Author + information
- James A. Goldstein, MD⁎⁎ (, )
- Cindy Grines, MD⁎,
- Tim Fischell, MD†,
- Renu Virmani, MD‡,
- David Rizik, MD§,
- James Muller, MD∥ and
- Simon R. Dixon, MB, ChB⁎
Address for correspondence:
Dr. James A. Goldstein, Department of Cardiovascular Medicine, William Beaumont Hospital, 3601 West 13 Mile Road, Royal Oak, Michigan 48073
balloon dilation of a coronary stenosis containing a lipid core plaque (LCP) may be complicated by distal embolization of plaque contents, leading to slow or no-reflow and peri-stenting myocardial infarction (MI) (1). Near-infrared spectroscopy (NIRS) (LipiScan Coronary Imaging System, InfraReDx, Inc., Burlington, Massachusetts) by a catheter-based system, can identify LCP in patients prior to balloon dilation (2). This report describes 4 cases (2 with clinical data and 2 with histological data) that elucidate the connections among: 1) balloon dilation of LCP; 2) slow or no-reflow; 3) peri-stenting MI; and 4) histological findings. By connecting the dots among these 4 cases, it is possible to envision the pathophysiology of a mechanism of peri-stenting infarction, and identify a possible means of prevention by the NIRS-guided use of a distal protection device.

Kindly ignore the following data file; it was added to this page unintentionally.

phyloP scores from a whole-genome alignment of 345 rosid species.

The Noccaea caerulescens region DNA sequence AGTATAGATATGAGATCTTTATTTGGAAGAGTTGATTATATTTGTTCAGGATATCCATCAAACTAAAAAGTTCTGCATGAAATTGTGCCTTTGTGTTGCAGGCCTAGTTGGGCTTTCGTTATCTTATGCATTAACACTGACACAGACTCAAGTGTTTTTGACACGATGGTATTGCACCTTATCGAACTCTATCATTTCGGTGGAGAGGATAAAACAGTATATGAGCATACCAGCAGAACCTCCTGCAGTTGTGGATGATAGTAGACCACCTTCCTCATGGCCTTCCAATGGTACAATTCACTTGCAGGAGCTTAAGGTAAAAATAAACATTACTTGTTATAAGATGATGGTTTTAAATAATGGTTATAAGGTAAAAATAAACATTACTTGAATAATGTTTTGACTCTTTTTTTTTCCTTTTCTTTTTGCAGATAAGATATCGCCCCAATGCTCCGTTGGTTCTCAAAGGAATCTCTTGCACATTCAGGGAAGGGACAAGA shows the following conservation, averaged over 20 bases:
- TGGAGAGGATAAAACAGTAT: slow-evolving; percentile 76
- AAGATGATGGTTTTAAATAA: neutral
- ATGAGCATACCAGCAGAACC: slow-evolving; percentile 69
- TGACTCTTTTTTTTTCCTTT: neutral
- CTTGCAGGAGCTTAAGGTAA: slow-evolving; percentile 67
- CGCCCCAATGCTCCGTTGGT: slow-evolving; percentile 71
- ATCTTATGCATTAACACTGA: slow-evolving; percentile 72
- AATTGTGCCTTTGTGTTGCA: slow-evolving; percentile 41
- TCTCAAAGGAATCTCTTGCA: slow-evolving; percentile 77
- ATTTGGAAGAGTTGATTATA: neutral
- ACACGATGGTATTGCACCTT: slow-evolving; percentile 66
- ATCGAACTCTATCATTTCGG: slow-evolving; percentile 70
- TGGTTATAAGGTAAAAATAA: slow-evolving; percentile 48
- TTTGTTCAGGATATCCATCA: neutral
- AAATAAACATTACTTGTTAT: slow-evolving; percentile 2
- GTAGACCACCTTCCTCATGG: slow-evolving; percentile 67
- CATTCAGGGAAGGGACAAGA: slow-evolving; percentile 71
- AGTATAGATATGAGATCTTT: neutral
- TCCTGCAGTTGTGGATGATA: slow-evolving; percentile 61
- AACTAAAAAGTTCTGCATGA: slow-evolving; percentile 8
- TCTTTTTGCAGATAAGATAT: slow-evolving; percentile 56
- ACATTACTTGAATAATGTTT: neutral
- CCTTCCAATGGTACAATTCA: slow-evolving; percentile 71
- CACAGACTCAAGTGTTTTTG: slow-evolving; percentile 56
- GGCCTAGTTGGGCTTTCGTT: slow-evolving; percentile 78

Case 1. Pathologic Substrate Underlying a Circumferential LCP by NIRS: Ex Vivo Histopathological–Chemography Correlation
A post-mortem NIRS examination was performed in a blood perfused coronary artery of a 48-year-old man who suffered sudden coronary death. Figure 1C is a display of NIRS measurements made during pullback (x-axis, mm) and rotation (y-axis) within the artery. The NIRS examination indicated that a massive circumferential LCP, represented by circumferential yellow signal (Fig. 1C), described as a “napkin-ring” lesion, was present. Histological results confirm this measurement showing that a massive, circumferential LCP was present with numerous cholesterol crystals (Fig. 1A). An intracoronary thrombus was also seen at the distal edge of the LCP (Fig. 1B). The solid arrow between panels A and C, and the dashed arrow between panels B and C, colocalize the histologic specimens with their corresponding locations on the chemogram. This autopsy case documents the histological findings expected when the NIRS measurement yields a circumferential yellow signal.
Case 2. Post-Stenting No-Reflow Following Balloon Dilation of Stenosis and Disappearance of a Circumferential LCP NIRS Signal